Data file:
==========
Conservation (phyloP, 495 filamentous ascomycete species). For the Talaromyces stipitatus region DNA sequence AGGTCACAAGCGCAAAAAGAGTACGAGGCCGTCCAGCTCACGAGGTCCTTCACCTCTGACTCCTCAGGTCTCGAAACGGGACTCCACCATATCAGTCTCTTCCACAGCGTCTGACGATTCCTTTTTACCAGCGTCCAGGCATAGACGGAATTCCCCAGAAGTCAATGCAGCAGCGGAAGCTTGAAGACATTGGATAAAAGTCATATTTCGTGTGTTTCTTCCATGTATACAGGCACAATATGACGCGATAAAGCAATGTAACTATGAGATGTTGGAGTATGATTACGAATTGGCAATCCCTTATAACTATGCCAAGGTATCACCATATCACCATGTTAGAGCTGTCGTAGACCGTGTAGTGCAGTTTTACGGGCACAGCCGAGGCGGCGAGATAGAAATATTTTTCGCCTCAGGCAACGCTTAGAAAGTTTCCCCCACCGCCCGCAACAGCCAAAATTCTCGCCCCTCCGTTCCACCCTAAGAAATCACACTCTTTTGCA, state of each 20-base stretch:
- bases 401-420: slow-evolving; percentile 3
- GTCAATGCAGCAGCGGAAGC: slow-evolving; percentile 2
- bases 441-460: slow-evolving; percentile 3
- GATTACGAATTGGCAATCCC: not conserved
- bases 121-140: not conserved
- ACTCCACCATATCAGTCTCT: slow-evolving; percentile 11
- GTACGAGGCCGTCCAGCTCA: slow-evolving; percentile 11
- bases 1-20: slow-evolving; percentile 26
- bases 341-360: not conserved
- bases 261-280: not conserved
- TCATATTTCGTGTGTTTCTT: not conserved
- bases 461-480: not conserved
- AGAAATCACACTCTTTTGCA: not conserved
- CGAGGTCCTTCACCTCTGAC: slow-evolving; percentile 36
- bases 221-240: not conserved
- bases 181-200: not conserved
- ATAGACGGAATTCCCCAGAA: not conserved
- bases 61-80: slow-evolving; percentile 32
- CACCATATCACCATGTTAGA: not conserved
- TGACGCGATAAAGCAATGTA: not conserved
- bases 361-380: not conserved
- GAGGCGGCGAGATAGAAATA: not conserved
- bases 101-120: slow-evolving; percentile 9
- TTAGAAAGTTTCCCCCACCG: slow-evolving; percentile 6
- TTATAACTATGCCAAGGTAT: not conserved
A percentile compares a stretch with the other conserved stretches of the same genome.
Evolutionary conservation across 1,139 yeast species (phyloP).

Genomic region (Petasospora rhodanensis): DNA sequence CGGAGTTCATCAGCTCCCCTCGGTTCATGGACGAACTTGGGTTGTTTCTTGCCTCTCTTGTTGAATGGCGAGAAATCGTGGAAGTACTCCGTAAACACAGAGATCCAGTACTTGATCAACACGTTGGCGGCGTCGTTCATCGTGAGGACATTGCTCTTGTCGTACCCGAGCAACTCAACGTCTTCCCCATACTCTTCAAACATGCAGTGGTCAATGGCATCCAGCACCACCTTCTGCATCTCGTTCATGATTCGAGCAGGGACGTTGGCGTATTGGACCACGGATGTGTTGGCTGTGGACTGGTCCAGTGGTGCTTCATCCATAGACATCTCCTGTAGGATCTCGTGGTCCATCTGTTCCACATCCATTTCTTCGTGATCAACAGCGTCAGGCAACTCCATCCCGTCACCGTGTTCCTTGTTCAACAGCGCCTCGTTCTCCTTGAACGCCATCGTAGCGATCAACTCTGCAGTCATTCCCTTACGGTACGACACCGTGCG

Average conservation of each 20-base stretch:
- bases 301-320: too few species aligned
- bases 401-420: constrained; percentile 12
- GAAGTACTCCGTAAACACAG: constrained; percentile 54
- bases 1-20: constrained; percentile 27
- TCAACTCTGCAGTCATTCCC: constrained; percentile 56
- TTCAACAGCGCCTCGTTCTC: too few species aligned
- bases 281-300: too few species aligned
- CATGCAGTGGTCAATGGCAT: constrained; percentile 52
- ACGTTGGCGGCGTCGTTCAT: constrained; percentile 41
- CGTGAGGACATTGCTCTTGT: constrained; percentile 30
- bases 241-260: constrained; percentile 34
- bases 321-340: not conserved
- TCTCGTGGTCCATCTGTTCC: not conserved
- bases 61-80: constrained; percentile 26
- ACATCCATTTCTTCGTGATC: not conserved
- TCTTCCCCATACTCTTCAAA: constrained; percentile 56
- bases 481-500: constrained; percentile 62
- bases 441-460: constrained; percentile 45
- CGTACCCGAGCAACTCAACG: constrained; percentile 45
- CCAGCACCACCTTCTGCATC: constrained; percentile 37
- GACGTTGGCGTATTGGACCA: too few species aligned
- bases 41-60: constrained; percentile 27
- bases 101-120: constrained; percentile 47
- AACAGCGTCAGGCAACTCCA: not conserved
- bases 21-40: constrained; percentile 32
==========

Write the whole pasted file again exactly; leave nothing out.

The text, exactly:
Conservation (phyloP, 495 filamentous ascomycete species). For the Talaromyces stipitatus region DNA sequence AGGTCACAAGCGCAAAAAGAGTACGAGGCCGTCCAGCTCACGAGGTCCTTCACCTCTGACTCCTCAGGTCTCGAAACGGGACTCCACCATATCAGTCTCTTCCACAGCGTCTGACGATTCCTTTTTACCAGCGTCCAGGCATAGACGGAATTCCCCAGAAGTCAATGCAGCAGCGGAAGCTTGAAGACATTGGATAAAAGTCATATTTCGTGTGTTTCTTCCATGTATACAGGCACAATATGACGCGATAAAGCAATGTAACTATGAGATGTTGGAGTATGATTACGAATTGGCAATCCCTTATAACTATGCCAAGGTATCACCATATCACCATGTTAGAGCTGTCGTAGACCGTGTAGTGCAGTTTTACGGGCACAGCCGAGGCGGCGAGATAGAAATATTTTTCGCCTCAGGCAACGCTTAGAAAGTTTCCCCCACCGCCCGCAACAGCCAAAATTCTCGCCCCTCCGTTCCACCCTAAGAAATCACACTCTTTTGCA, state of each 20-base stretch:
- bases 401-420: slow-evolving; percentile 3
- GTCAATGCAGCAGCGGAAGC: slow-evolving; percentile 2
- bases 441-460: slow-evolving; percentile 3
- GATTACGAATTGGCAATCCC: not conserved
- bases 121-140: not conserved
- ACTCCACCATATCAGTCTCT: slow-evolving; percentile 11
- GTACGAGGCCGTCCAGCTCA: slow-evolving; percentile 11
- bases 1-20: slow-evolving; percentile 26
- bases 341-360: not conserved
- bases 261-280: not conserved
- TCATATTTCGTGTGTTTCTT: not conserved
- bases 461-480: not conserved
- AGAAATCACACTCTTTTGCA: not conserved
- CGAGGTCCTTCACCTCTGAC: slow-evolving; percentile 36
- bases 221-240: not conserved
- bases 181-200: not conserved
- ATAGACGGAATTCCCCAGAA: not conserved
- bases 61-80: slow-evolving; percentile 32
- CACCATATCACCATGTTAGA: not conserved
- TGACGCGATAAAGCAATGTA: not conserved
- bases 361-380: not conserved
- GAGGCGGCGAGATAGAAATA: not conserved
- bases 101-120: slow-evolving; percentile 9
- TTAGAAAGTTTCCCCCACCG: slow-evolving; percentile 6
- TTATAACTATGCCAAGGTAT: not conserved
A percentile compares a stretch with the other conserved stretches of the same genome.
Evolutionary conservation across 1,139 yeast species (phyloP).

Genomic region (Petasospora rhodanensis): DNA sequence CGGAGTTCATCAGCTCCCCTCGGTTCATGGACGAACTTGGGTTGTTTCTTGCCTCTCTTGTTGAATGGCGAGAAATCGTGGAAGTACTCCGTAAACACAGAGATCCAGTACTTGATCAACACGTTGGCGGCGTCGTTCATCGTGAGGACATTGCTCTTGTCGTACCCGAGCAACTCAACGTCTTCCCCATACTCTTCAAACATGCAGTGGTCAATGGCATCCAGCACCACCTTCTGCATCTCGTTCATGATTCGAGCAGGGACGTTGGCGTATTGGACCACGGATGTGTTGGCTGTGGACTGGTCCAGTGGTGCTTCATCCATAGACATCTCCTGTAGGATCTCGTGGTCCATCTGTTCCACATCCATTTCTTCGTGATCAACAGCGTCAGGCAACTCCATCCCGTCACCGTGTTCCTTGTTCAACAGCGCCTCGTTCTCCTTGAACGCCATCGTAGCGATCAACTCTGCAGTCATTCCCTTACGGTACGACACCGTGCG

Average conservation of each 20-base stretch:
- bases 301-320: too few species aligned
- bases 401-420: constrained; percentile 12
- GAAGTACTCCGTAAACACAG: constrained; percentile 54
- bases 1-20: constrained; percentile 27
- TCAACTCTGCAGTCATTCCC: constrained; percentile 56
- TTCAACAGCGCCTCGTTCTC: too few species aligned
- bases 281-300: too few species aligned
- CATGCAGTGGTCAATGGCAT: constrained; percentile 52
- ACGTTGGCGGCGTCGTTCAT: constrained; percentile 41
- CGTGAGGACATTGCTCTTGT: constrained; percentile 30
- bases 241-260: constrained; percentile 34
- bases 321-340: not conserved
- TCTCGTGGTCCATCTGTTCC: not conserved
- bases 61-80: constrained; percentile 26
- ACATCCATTTCTTCGTGATC: not conserved
- TCTTCCCCATACTCTTCAAA: constrained; percentile 56
- bases 481-500: constrained; percentile 62
- bases 441-460: constrained; percentile 45
- CGTACCCGAGCAACTCAACG: constrained; percentile 45
- CCAGCACCACCTTCTGCATC: constrained; percentile 37
- GACGTTGGCGTATTGGACCA: too few species aligned
- bases 41-60: constrained; percentile 27
- bases 101-120: constrained; percentile 47
- AACAGCGTCAGGCAACTCCA: not conserved
- bases 21-40: constrained; percentile 32